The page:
Here, I’m swayed with a moral dilemma that is the theme of the lyrical content. I must say that their lyrical content is pretty good even though it can get ridiculous at times. The slowly-paced riffs in the background make for the more traditional goth rock sound, and the stomping bass continues in the same direction, as the repetitiveness is matched with the more melodic side of the song. Finally, I can say that they’ve managed to put the dots over the o (ö – like we do in Sweden), with the song “In Darkness”. As the intro is a very good reminder of what Horror Vacui could be and should try to be, at times at least. With a tempo that is unmatched within the other songs, but being contrasted by a catchy melody.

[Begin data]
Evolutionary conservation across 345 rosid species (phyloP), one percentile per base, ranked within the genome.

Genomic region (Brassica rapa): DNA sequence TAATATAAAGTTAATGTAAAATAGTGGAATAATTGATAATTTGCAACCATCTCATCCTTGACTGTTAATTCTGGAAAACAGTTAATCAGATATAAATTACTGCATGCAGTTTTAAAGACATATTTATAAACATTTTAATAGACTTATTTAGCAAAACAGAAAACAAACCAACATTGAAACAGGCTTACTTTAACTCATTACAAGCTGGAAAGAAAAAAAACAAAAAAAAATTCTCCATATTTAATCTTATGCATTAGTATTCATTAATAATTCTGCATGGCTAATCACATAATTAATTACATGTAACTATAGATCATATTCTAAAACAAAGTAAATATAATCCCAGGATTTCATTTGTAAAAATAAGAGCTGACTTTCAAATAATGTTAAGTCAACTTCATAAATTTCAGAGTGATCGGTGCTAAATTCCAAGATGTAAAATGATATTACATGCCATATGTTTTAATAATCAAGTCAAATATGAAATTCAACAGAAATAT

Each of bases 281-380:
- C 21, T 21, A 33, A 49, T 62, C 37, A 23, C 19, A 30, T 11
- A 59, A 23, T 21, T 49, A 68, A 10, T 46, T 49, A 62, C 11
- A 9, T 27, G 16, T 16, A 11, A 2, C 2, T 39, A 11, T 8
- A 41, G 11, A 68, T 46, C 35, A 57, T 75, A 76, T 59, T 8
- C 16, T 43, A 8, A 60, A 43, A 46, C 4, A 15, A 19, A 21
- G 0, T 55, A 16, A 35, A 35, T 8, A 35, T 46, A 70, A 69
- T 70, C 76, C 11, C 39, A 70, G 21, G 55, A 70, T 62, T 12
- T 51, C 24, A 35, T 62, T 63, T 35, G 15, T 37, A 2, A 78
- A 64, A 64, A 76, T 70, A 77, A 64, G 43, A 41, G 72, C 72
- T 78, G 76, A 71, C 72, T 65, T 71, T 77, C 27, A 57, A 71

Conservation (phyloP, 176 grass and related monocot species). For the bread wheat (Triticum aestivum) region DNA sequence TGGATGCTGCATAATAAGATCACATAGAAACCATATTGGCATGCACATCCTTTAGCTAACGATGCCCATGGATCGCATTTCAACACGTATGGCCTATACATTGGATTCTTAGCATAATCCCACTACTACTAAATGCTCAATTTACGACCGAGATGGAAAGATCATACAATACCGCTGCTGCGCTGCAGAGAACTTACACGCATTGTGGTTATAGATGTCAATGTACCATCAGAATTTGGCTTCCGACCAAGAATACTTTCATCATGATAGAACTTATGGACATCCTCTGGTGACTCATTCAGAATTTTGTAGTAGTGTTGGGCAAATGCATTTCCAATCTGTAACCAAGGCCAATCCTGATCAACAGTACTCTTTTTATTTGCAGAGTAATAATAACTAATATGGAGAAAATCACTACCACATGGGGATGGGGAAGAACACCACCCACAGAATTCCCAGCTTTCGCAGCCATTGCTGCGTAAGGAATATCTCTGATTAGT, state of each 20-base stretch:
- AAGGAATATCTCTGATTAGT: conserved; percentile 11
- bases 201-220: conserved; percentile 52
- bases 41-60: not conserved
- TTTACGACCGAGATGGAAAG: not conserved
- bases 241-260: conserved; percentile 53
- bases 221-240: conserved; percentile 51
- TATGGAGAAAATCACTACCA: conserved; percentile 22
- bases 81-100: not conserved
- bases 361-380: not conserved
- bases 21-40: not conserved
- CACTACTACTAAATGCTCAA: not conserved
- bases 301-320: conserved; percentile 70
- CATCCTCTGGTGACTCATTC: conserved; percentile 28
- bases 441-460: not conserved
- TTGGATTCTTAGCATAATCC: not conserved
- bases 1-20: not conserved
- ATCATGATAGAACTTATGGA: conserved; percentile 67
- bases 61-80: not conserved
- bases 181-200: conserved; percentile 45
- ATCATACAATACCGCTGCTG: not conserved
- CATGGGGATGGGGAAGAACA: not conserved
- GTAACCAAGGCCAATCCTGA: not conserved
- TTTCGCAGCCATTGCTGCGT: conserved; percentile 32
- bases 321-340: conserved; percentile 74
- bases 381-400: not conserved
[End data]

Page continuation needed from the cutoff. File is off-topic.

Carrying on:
I feel at times that the peace-punk ambition harm the lyrical content at times, because it frankly sounds ridiculous at times. The only thing that saves it is: “In darkness you will feel alright“, which feels like it is the whole theme of the record as it is titled in that way. The next song “Yersinia” is also a tempo-ridden beast that just smashes its way in goth favor, lending its arms out to the death-rock influences. They’ve really managed to get it right within this song too, since they do not sway away from having a little bit of tempo. But surely, it fades away somewhat, but I like the melody of it since its catchy and give my ears a good rubbing. Also one of the more intriguing songs I’ve heard on this album. Once I manage to get all the way to the song “Arabian Spring”, there’s a sense of that they’ve managed to get the forceful momentum of the down-tempo into the up-tempo. In other words, they’ve managed to fuse those two together and create a greater sound. There’s not much you could wish for anymore, since this is the epitome of what they do. I feel like there’s a hint of Bauhaus in the singer’s voice, specifically in this song, and I wonder for myself once again: how come that this record is so overlooked?